Find out how Hiley Hyundai delivered 74% new shoppers to their website. VIEW CASE STUDY
According to the Center for Automotive Research, the U.S. auto industry contributes about 3.5 percent of the nation’s Gross Domestic Product and nearly 15 percent of total retail sales in the U.S.
The average local dealership spends, most of it locally, nearly $3 million in payroll, and a little more than $400,000 each in advertising and rents, reports NADA.
Contributing greatly to this abundance is the automotive sales associate. The more than 195,000 men and women who sell both new and used cars at auto dealerships are at work to meet consumer demand and generate profit for their employers. The average first year income exceeds $60,000 so there is much incentive to succeed.
Too often, the industry and its watchers point out turnover in the auto retail business. Yes, this is an issue, at 60 percent. However, perhaps different hiring strategies, commitment to sales training and use of selling support technologies can reduce or virtually eliminate turnover in the dealership by focusing on giving its sales associates every opportunity to succeed.
Perhaps the new sales associates joining the dealership this week deserve a better introduction and acclimation to their job. Let’s stop handing Green Peas the latest model brochures and direct them to an empty and bare desk to “study up.”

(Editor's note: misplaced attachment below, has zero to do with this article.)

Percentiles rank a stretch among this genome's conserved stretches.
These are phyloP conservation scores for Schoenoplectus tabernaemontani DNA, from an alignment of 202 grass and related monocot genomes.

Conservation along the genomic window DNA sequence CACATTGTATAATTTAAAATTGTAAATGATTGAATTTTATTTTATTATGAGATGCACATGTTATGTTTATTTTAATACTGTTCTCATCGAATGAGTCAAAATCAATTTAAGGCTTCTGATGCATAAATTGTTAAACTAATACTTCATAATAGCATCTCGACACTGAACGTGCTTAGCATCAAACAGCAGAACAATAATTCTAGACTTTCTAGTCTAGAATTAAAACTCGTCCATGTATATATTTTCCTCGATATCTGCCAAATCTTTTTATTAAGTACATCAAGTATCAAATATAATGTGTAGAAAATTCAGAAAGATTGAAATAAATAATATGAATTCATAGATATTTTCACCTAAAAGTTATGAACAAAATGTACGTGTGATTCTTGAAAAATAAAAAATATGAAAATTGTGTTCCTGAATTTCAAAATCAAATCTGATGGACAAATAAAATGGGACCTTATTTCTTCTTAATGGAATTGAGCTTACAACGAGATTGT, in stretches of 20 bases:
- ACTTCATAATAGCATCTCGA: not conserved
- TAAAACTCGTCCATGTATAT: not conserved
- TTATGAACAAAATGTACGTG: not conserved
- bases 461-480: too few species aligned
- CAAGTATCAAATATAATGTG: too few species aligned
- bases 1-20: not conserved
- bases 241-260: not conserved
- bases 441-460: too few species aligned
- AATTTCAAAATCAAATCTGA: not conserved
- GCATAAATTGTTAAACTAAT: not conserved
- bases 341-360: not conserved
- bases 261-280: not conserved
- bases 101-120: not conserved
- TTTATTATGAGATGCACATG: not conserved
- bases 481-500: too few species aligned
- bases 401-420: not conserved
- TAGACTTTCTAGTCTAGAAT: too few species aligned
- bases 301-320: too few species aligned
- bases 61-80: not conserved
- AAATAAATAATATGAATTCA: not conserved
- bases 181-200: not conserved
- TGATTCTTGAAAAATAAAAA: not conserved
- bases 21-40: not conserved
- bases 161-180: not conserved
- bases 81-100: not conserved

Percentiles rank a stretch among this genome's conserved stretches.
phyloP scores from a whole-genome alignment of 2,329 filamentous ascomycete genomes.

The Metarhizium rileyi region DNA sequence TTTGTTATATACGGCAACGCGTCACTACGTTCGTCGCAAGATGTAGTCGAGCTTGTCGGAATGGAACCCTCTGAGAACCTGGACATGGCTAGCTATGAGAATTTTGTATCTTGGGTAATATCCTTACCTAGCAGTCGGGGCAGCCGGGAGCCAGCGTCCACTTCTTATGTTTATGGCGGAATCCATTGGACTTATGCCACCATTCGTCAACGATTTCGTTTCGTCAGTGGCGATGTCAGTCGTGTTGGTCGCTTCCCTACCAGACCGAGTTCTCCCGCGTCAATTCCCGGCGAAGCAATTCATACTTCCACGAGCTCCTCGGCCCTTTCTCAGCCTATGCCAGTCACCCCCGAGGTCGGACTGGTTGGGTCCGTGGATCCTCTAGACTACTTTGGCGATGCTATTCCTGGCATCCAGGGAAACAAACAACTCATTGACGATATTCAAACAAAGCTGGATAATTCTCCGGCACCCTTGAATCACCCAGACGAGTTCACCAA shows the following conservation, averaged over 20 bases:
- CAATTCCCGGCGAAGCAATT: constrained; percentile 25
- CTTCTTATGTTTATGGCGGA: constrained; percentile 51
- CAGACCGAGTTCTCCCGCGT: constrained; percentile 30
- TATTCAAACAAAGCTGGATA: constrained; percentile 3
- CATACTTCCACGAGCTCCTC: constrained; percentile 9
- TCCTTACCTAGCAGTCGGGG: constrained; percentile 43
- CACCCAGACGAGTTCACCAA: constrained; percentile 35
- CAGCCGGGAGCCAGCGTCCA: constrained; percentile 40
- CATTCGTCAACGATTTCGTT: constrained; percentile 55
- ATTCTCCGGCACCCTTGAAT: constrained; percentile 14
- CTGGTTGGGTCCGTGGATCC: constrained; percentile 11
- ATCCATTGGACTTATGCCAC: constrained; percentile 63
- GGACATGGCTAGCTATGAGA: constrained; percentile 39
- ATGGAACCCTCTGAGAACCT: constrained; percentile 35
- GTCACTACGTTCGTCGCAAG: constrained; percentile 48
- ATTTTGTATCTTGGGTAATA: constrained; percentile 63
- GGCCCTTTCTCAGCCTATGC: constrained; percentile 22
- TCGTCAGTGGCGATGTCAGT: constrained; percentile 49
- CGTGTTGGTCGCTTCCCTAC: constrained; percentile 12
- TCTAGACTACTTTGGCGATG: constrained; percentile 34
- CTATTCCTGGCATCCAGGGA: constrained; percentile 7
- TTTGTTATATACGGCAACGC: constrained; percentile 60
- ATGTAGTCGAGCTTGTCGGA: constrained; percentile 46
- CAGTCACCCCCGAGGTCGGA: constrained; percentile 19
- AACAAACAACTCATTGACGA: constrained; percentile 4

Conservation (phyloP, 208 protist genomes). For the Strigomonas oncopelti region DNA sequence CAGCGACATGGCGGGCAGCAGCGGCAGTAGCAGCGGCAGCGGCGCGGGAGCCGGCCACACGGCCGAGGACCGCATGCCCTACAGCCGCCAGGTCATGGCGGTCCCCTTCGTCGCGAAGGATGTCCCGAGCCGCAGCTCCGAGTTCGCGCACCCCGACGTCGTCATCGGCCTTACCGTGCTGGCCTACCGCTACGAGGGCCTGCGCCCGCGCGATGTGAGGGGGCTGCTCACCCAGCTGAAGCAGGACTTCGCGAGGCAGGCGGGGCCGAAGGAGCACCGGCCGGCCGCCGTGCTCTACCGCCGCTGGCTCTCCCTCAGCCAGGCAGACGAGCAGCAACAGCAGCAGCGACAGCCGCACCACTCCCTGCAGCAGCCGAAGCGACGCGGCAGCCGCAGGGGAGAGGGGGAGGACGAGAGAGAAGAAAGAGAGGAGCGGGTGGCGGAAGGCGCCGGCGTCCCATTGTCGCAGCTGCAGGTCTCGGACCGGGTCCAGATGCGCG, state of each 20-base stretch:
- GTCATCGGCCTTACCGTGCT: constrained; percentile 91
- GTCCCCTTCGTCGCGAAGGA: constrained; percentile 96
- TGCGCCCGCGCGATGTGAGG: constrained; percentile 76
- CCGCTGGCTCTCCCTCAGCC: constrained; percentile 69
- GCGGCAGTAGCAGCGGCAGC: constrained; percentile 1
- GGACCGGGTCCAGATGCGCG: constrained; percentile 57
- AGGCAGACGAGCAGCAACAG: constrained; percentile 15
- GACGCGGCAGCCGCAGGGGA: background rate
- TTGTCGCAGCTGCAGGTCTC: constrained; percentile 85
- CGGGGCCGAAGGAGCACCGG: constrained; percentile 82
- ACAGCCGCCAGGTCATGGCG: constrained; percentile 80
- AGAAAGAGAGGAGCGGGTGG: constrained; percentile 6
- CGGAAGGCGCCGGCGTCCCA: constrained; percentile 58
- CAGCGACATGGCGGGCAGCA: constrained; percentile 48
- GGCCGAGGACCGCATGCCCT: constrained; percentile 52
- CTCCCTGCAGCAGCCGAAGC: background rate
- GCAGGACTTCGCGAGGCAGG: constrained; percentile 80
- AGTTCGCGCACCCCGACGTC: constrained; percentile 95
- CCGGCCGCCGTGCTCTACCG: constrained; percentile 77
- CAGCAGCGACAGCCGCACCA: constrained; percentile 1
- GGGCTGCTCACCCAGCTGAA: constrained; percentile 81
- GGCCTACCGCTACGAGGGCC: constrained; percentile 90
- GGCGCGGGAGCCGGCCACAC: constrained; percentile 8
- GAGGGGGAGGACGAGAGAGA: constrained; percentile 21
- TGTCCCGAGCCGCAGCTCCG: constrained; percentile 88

Instead, give them the sales training basics they need to properly greet and engage customers. Drill them on the necessary basics, including the meet and greet and walkaround. Hook them up with proven winners they can observe and learn from.
Spend time on the floor and lot to observe, encourage, and instruct all sales associates. Only then can their good results be recognized and encouraged. Only there can misfortunes be noticed and they be uplifted and shown other, more effective skills.
Furthermore, are we providing and insisting on the use of technologies like mobile, database marketing and CRMs that can help them to reach out, prospect and remember today’s consumers? Only when managers truly manage new hires to succeed will they make a livable wage selling vehicles and making a profitable contribution to the dealership and to its local and national communities.
For some great help getting Green Peas (and seasoned professionals alike) up to speed selling and retaining more vehicles sooner, Click for a helpful eBook.
About the author: Jeff Cotton is Vice President and Co-Founder of AutoAlert, Inc., a leading customer database analysis and sales strategies company. He is a former sales professional with Fletcher Jones Motor Cars. Contact him at firstname.lastname@example.org and visit www.autoalert.com